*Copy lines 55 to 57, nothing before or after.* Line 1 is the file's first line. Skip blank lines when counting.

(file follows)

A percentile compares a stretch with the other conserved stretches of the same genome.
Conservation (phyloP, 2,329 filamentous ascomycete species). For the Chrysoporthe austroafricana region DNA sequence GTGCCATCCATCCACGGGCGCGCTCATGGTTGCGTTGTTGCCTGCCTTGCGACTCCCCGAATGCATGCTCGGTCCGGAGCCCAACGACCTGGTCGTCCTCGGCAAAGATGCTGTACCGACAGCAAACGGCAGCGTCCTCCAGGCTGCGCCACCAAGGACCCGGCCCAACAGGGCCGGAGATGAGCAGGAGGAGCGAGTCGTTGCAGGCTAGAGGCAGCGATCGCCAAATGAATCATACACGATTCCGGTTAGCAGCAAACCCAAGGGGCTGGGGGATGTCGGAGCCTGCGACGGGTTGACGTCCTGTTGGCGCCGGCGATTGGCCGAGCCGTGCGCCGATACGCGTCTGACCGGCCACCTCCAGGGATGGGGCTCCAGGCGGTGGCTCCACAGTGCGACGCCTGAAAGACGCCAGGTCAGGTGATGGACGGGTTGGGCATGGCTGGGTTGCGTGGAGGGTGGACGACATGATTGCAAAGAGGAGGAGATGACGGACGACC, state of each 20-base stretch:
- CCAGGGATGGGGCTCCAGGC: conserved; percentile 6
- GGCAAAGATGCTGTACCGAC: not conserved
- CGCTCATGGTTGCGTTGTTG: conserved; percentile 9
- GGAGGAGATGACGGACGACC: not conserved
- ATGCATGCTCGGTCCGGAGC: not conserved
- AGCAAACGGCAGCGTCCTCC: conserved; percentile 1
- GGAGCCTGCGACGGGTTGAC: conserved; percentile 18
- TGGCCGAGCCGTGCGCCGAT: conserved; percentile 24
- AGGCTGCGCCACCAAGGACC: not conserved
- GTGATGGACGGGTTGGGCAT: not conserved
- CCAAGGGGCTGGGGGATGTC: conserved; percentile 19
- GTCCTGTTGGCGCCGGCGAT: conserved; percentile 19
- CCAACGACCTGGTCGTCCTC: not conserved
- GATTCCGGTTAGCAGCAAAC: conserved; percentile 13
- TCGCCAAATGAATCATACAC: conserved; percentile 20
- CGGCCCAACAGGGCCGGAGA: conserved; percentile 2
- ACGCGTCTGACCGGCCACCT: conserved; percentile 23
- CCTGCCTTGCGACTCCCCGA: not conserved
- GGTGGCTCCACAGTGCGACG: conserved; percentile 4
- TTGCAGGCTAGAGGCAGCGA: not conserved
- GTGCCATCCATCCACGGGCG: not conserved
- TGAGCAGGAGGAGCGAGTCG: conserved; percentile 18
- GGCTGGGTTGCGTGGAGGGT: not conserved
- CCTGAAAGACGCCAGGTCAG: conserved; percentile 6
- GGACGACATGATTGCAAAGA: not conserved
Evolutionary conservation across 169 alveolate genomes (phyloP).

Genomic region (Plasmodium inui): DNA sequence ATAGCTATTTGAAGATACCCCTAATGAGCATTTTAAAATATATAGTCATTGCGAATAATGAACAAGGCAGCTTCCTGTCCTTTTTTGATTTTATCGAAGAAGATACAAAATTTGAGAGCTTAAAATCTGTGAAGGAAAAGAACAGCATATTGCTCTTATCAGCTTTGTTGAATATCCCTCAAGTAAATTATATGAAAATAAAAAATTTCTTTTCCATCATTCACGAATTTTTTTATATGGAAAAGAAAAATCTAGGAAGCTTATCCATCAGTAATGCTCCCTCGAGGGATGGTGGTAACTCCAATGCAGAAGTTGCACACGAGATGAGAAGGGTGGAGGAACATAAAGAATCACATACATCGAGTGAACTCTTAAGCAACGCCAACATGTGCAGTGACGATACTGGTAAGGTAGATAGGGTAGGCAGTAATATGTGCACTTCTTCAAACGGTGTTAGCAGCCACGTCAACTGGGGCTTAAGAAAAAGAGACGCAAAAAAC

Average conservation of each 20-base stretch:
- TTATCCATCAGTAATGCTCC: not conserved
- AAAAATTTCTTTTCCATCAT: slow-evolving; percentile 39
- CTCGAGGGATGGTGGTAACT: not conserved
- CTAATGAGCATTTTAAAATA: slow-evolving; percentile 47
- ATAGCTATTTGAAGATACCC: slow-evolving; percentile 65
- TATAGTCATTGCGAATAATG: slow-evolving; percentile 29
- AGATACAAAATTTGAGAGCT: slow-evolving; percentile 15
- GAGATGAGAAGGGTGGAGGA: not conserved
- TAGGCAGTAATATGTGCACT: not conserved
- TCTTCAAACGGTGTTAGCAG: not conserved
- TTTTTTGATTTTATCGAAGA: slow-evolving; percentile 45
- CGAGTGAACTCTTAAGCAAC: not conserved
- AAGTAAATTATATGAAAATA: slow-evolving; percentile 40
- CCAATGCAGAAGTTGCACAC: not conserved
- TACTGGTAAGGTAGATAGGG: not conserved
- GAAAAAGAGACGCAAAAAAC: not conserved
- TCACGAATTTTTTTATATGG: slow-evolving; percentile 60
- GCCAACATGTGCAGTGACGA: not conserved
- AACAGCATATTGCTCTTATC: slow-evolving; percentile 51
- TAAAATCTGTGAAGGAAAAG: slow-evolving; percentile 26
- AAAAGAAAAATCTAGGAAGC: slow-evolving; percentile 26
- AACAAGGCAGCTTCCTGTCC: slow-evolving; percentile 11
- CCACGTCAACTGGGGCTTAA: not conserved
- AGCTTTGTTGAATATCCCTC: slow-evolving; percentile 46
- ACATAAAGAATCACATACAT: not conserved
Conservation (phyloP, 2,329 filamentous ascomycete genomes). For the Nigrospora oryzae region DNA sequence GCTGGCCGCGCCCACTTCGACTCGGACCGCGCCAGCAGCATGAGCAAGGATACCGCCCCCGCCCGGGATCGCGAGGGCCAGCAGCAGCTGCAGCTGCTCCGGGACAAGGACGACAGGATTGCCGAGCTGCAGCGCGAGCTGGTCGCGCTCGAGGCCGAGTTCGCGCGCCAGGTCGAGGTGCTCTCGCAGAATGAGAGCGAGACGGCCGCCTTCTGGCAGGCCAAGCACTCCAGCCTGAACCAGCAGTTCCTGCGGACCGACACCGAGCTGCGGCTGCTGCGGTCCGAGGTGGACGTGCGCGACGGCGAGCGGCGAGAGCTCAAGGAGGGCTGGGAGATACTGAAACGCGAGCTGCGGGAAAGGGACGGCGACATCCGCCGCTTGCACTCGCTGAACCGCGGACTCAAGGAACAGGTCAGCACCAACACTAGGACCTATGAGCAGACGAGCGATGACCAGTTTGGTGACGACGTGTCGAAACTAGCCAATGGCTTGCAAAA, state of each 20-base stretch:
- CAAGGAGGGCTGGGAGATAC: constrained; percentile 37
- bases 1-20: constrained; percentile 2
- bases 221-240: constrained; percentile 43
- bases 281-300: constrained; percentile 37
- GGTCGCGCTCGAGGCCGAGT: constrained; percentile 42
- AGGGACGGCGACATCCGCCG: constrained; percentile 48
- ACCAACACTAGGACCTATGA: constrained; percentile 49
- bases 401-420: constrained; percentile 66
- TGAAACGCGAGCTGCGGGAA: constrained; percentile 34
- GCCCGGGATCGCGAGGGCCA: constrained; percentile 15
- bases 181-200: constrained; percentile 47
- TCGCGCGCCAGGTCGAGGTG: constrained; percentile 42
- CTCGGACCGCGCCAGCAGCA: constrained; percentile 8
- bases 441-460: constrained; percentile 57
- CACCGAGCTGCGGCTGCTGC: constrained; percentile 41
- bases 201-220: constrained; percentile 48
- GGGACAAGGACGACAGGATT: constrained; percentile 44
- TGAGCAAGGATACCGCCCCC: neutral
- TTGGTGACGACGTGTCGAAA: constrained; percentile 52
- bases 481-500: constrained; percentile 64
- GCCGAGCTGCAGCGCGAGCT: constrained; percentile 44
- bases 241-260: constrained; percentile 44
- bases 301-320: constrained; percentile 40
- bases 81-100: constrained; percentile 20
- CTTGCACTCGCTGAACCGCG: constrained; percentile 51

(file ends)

- ACATAAAGAATCACATACAT: not conserved
Conservation (phyloP, 2,329 filamentous ascomycete genomes). For the Nigrospora oryzae region DNA sequence GCTGGCCGCGCCCACTTCGACTCGGACCGCGCCAGCAGCATGAGCAAGGATACCGCCCCCGCCCGGGATCGCGAGGGCCAGCAGCAGCTGCAGCTGCTCCGGGACAAGGACGACAGGATTGCCGAGCTGCAGCGCGAGCTGGTCGCGCTCGAGGCCGAGTTCGCGCGCCAGGTCGAGGTGCTCTCGCAGAATGAGAGCGAGACGGCCGCCTTCTGGCAGGCCAAGCACTCCAGCCTGAACCAGCAGTTCCTGCGGACCGACACCGAGCTGCGGCTGCTGCGGTCCGAGGTGGACGTGCGCGACGGCGAGCGGCGAGAGCTCAAGGAGGGCTGGGAGATACTGAAACGCGAGCTGCGGGAAAGGGACGGCGACATCCGCCGCTTGCACTCGCTGAACCGCGGACTCAAGGAACAGGTCAGCACCAACACTAGGACCTATGAGCAGACGAGCGATGACCAGTTTGGTGACGACGTGTCGAAACTAGCCAATGGCTTGCAAAA, state of each 20-base stretch:
- CAAGGAGGGCTGGGAGATAC: constrained; percentile 37